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Alphabets of Sand
Translated by Marilyn Hacker
ISBN: 978 1 857549 77 5
Categories: 21st Century, Arabic, French, Translation, Women
Imprint: Carcanet Poetry
Published: May 2009
216 x 155 x 13 mm
Publisher: Carcanet Press
Where do words come from?
from what rubbing of sounds are they born
on what flint do they light their wicks
what winds brought them into our mouths
from 'Words' by Venus Khoury-Ghata
Translated by notable American poet Marilyn Hacker, Lebanese-French poet and novelist Venus Khoury-Ghata explores the formal and mythic attractions, congruencies and incompatibilities of the French and Arabic imaginations and poetic traditions in poems that open like 'a suitcase filled with alphabets.' Sex, barrenness, exile, grief, and death - the backdrop of a war-ravaged country - are always at the edges, made increasingly urgent in lines varying from sinuous length to jagged and spare, their music unfettered, their metaphors lively, multilayered and unpredictable. But humour, the demotic voice, the storyteller's enchantments and an anecdotal sense of quotidian life are also omnipresent. Khoury-Ghata's is a vital voice in French and Francophone literature.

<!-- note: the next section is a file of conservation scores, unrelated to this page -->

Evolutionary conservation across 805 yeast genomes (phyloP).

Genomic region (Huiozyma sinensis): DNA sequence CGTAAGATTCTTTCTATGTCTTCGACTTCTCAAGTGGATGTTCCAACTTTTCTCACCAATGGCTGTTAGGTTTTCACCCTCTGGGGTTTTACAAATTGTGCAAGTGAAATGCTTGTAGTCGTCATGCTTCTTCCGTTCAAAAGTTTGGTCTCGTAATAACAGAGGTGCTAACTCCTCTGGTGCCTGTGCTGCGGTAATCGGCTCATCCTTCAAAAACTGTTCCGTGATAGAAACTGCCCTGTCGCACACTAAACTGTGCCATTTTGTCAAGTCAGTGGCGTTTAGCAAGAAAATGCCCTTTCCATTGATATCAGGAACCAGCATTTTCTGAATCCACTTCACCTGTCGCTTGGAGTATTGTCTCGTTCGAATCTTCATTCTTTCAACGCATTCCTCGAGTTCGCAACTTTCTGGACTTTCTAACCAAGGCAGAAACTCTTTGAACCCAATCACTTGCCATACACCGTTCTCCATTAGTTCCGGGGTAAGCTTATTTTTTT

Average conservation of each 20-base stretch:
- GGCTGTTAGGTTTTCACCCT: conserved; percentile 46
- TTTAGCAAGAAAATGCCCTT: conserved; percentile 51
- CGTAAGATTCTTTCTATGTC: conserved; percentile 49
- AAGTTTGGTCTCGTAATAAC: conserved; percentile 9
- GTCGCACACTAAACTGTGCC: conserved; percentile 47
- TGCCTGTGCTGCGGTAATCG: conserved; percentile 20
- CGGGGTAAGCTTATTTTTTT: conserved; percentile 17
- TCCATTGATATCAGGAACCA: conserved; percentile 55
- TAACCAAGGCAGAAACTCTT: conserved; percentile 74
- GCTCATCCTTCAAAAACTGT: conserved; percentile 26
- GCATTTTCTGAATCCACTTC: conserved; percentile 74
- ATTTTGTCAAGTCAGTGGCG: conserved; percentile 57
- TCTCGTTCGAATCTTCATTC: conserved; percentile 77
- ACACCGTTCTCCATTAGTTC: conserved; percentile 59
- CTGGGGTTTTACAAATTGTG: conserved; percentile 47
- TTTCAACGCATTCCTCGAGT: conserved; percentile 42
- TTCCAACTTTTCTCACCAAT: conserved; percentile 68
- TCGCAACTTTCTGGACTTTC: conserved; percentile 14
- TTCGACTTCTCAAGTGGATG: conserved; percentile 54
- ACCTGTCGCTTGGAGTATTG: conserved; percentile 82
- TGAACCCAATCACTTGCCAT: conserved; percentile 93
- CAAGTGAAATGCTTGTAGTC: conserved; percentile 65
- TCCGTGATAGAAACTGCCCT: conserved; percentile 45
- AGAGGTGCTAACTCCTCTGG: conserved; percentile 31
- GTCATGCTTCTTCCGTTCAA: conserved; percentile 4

The Darkened Ones
The Seven Honeysuckle Sprigs of Wisdom
from Early Childhood
The Cherry Tree's Journey
'Hacker opens for English-language readers a veritable 'suitcase filled with alphabets' - the perfectly blended French and Arabic imagination of Lebanese native and French emigree writer Venus Khoury-Ghata, who evokes in sinuous lines and multivalent imagery the richness of her experiences of a multi-ethnic traditional culture.'
The Women's Review of Books 'Venus Khoury-Ghata's poems are striking for their combined innocence and wisdom. In Marilyn Hacker's pristine translations, the poems are dreamlike and real, mysterious and utterly true. Here Khoury-Ghata envisions the beginnings of the world and modern tragedy simultaneously and with a heightened clarity. Language shines in a new light as she searches for its origin: 'How to find the name of the fisherman who hooked the first word / of the woman who warmed it in her armpit / or of the one who mistook it for a pebble and threw it at a stray dog. 'And she takes us to a time when 'Everything that frequented water had a soul / clay jug, gourd, basin 'buckets fished out the ones stagnating in the wells' indifference.' I am enchanted.'
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